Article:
In the long run, neither of the approaches work for the benefit of any of the parties involved
– the candidates, the voters, and the nation.
Especially, when the president Obama has set a high bar with his positive and firm approach. During his two-term presidency, Obama has created a culture that thrives and prides itself on can-do attitude. He has led his citizens by words and actions, instilling a sense of passion, unity and identity. It would be nice if Trump and Clinton can partially borrow their temperament from Obama.
Context and Clarity
All good UX designers know and concur – It’s not enough to create a great product unless you create a need for it. There has to be a sense of clarity and a context for the user to use the product you so carefully crafted. The more direct and simple the solution it offers, the more successful it would be.
I get it – that sly, sheepish smile you have on your face right now. Trump has garnered much attention in traditional media and Twitter verse with his lack of clarity and context. I wish we could pass it off as a deflection technique. At any rate, mentioning Bill Clinton and ISIS while answering about his leaked tape on sexual assault and bragging about it, isn’t a wise move for a presidential candidate. Thankfully, I still run clear on Clinton when it comes to clarity and context. Her approach might not come off as strongly as it ideally should, but at least she doesn’t lose focus.
Flexibility and Efficiency
Flexibility and efficiency of a product are defining parameters of its UX design. The product must have accurate, fast and functional features, as per the user requirement. At the same time, it needs to be flexible and simple enough to accommodate both experienced as well as inexperienced users. The product should have customization options for users wherever needed, apart from user guides, accelerators, and help documents to assist the users. In simpler words, the product should adapt to the users’ needs; not the other way around.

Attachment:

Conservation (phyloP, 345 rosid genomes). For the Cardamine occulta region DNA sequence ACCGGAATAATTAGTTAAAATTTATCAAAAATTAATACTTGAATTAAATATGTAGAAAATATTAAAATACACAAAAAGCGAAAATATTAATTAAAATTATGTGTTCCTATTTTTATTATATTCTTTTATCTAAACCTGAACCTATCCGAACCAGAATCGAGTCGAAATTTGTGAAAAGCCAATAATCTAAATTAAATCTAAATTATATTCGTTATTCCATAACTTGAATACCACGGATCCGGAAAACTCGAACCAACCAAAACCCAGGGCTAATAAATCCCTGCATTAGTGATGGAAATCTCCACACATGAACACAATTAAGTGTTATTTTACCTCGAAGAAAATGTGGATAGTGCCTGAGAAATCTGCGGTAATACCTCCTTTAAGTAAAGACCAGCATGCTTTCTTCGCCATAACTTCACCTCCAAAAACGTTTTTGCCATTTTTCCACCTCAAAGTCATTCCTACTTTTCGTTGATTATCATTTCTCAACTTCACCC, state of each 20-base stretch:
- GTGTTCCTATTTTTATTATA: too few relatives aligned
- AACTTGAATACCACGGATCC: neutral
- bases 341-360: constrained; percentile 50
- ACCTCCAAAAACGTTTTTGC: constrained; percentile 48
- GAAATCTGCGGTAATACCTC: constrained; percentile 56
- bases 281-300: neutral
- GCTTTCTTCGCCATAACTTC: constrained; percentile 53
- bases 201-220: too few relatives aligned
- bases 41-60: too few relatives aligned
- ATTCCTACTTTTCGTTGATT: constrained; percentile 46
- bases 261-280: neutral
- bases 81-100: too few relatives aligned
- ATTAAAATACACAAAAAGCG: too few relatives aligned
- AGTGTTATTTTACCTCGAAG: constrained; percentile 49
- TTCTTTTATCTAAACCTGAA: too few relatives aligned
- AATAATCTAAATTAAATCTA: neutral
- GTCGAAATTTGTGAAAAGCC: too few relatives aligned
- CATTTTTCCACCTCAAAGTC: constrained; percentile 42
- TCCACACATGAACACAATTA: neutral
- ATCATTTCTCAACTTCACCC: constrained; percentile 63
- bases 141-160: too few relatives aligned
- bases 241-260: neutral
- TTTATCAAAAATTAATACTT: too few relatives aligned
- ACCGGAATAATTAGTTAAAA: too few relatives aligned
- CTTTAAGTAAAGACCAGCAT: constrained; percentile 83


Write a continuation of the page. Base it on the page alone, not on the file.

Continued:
This is also the most differentiating factor for our two presidential candidates. While Trump is the personification of rigidity, Clinton is flexible in her approach. A six-week paid maternity leave plan, proposed by Trump might seem lucrative. But at the same time, it enforces a rigid, patronizing attitude by the exclusion of men. Comparatively, Clinton offers more flexibility and comfort with her 12-week paid family and medical leave. Efficiency, however, is a debatable matter.
Clinton has been actively involved in politics and has held an important position in the Government previously. She has succeeded on some occasions, and she has failed on some. Trump has proven himself to be a tactful businessman. Whether he can use the same ideas to run a government, as he had run his businesses, is subject to apprehension and consideration.
You cannot expect a product to be successful if it is erroneous – UX doesn’t get simpler than that.
And here’s where both our candidates fail. Miserably so.
There’s a slew of allegations building up against Trump as well as Clinton. The allegations against Trump ranges from sexual assault to tax evasion to racial discrimination to overall misogynistic and intimidating behavior. Clinton, similarly, faces serious allegations like file-gate to email-gate to white-water and Benghazi operations.
Perhaps, this is where all our concerns rise from – both the presidential candidates have charges building up against them, which can land them behind the bars.
But, as we said earlier, there’s still hope…
User Control & Freedom
A defining element of successful products is the extent of freedom and control it offers to its users. At any point of time, a user must feel in control of the software, app or the website he/she is using. The user must also have the freedom to share information, navigate or exit at will. Adequate guidelines and support at all levels of a user journey guarantee a successful product.
During the election, the only freedom (and responsibility) of a voter is to vote. The only control they have over the US Presidential Campaign 2016 is to vote and choose wisely to make the more deserving candidate win.